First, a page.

Increased Rates of Premature Births Reported From Western European Women Taking HAART
December 29, 2004
In high-income countries, highly active antiretroviral therapy (HAART) has dramatically reduced rates of life-threatening complications and deaths due to HIV/AIDS. It has also reduced rates of HIV transmission from pregnant mothers to their babies during birth. However, now researchers in Western Europe have found that there appears to be an increased risk of adverse outcomes from pregnancy among some HIV-positive women who use HAART. These outcomes included premature births and babies born with less-than-normal weight. Their conclusions were not reached because of carefully controlled clinical trials, but from analysis of data collected from many clinical centres over time. Until carefully controlled trials are conducted -- together with detailed histories about substance use and co-infection with sexually transmitted diseases (STDs), along with the type of care that these women received during pregnancy -- European researchers cannot be sure about the cause of pregnancy outcomes in HIV-positive women on HAART in that continent.
A recent, similar study in the United States and France did not find any significant increase in abnormal pregnancy outcomes in HIV-positive women taking HAART. According to the results of an American-French study called PACTG 316, which had 1,409 HIV-positive women, the use of HAART has not been linked to an increased risk of premature babies in those countries.
Since 1986, researchers across Western Europe have been collecting health-related information on HIV-positive women and their infants. An analysis of data collected between 1986 and May 2004 focused on 3,131 women who had the following profile:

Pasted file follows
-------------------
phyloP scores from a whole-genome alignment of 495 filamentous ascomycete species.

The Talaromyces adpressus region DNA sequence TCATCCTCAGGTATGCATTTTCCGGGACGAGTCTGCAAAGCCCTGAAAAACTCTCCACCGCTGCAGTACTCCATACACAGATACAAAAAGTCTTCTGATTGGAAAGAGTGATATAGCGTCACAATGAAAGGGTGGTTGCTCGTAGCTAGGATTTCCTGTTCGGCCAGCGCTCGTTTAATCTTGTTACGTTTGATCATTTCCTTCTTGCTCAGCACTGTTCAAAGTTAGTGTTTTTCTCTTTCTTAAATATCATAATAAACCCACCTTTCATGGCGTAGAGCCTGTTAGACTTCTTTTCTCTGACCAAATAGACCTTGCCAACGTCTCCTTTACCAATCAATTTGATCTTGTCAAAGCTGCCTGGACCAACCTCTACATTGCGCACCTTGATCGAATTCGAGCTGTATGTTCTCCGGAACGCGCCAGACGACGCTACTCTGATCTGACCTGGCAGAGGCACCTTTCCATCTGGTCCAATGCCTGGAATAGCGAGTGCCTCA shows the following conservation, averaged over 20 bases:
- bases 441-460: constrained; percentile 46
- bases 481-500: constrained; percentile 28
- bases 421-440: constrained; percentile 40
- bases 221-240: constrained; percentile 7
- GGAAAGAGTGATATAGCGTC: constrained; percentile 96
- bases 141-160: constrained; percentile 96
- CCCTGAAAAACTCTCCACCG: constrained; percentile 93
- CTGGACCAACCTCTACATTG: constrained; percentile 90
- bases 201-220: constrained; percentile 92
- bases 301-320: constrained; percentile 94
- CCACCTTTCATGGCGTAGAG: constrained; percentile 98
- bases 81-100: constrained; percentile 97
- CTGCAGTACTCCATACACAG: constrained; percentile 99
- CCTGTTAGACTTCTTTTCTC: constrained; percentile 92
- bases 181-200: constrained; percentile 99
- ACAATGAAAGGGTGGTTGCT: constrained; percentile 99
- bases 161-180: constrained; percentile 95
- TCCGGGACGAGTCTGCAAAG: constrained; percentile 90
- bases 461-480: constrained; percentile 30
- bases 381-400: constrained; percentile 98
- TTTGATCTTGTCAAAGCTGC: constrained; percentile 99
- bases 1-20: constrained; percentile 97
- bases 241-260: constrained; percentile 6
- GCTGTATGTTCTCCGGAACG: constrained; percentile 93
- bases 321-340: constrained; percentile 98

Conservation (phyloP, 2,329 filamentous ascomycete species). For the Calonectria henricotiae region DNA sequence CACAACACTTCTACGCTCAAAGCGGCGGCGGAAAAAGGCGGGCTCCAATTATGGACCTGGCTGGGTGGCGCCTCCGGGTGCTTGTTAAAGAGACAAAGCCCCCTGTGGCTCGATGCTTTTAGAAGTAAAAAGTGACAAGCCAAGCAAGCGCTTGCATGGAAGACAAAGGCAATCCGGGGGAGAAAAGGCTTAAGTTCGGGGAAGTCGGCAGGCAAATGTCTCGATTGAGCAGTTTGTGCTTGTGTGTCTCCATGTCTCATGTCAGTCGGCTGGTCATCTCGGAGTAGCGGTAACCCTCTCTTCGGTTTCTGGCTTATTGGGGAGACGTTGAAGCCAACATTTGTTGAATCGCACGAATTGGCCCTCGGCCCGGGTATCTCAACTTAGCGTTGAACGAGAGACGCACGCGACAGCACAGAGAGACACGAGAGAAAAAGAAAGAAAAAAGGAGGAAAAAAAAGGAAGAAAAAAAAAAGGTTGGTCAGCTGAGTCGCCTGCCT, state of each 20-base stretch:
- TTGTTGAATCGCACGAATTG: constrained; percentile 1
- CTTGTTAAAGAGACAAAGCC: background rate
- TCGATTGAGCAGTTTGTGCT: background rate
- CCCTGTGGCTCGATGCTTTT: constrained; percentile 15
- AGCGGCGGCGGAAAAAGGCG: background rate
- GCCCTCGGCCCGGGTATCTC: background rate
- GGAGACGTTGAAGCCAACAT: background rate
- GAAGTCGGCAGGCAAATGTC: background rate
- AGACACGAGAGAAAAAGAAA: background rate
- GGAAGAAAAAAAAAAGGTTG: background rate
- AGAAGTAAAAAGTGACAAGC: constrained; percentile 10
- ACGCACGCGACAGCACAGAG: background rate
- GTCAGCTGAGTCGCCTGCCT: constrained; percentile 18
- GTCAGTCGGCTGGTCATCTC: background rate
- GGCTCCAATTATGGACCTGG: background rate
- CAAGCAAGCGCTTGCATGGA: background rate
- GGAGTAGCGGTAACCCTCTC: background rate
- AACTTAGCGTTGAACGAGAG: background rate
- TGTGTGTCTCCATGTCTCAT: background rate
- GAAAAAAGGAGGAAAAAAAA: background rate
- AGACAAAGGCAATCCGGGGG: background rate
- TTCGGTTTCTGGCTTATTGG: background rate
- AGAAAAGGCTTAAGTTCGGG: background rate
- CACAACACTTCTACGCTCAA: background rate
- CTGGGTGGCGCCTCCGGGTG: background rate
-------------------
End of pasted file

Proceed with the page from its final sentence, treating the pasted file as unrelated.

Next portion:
Results -- Trends in Premature Births
The breakdown of premature births in different time periods chosen by the researchers was as follows:
This increase was statistically significant.
Results -- Trends for Low-Weight Infants
Over the length of the study period, babies were at increasing risk of being born underweight. This is not surprising as there was also an increase in premature babies, who are usually underweight. Moreover, premature babies are at increased risk of death. Indeed, the risk of death for premature infants in this study was twice as high as for premature infants born to HIV-negative mothers in Europe.
In analysing many factors, the research team found that women who began to use HAART before becoming pregnant were at highest risk for giving birth prematurely. The researchers note that the use of HAART is clearly beneficial in reducing the risk of mother-to-child transmission of HIV.
If the European research team is to be certain about the effects of HAART on adverse pregnancy outcomes, then detailed reports about specific anti-HIV agents taken, whether there was any substance use and the presence of STDs in the mother are needed because these factors have previously been linked to adverse outcomes in pregnancy in both HIV-positive and HIV-negative women. Also, research on HIV-negative women has found that the provision of proper care during pregnancy can greatly reduce the risk of premature birth.
This article was provided by Canadian AIDS Treatment Information Exchange. Visit CATIE's Web site to find out more about their activities, publications and services.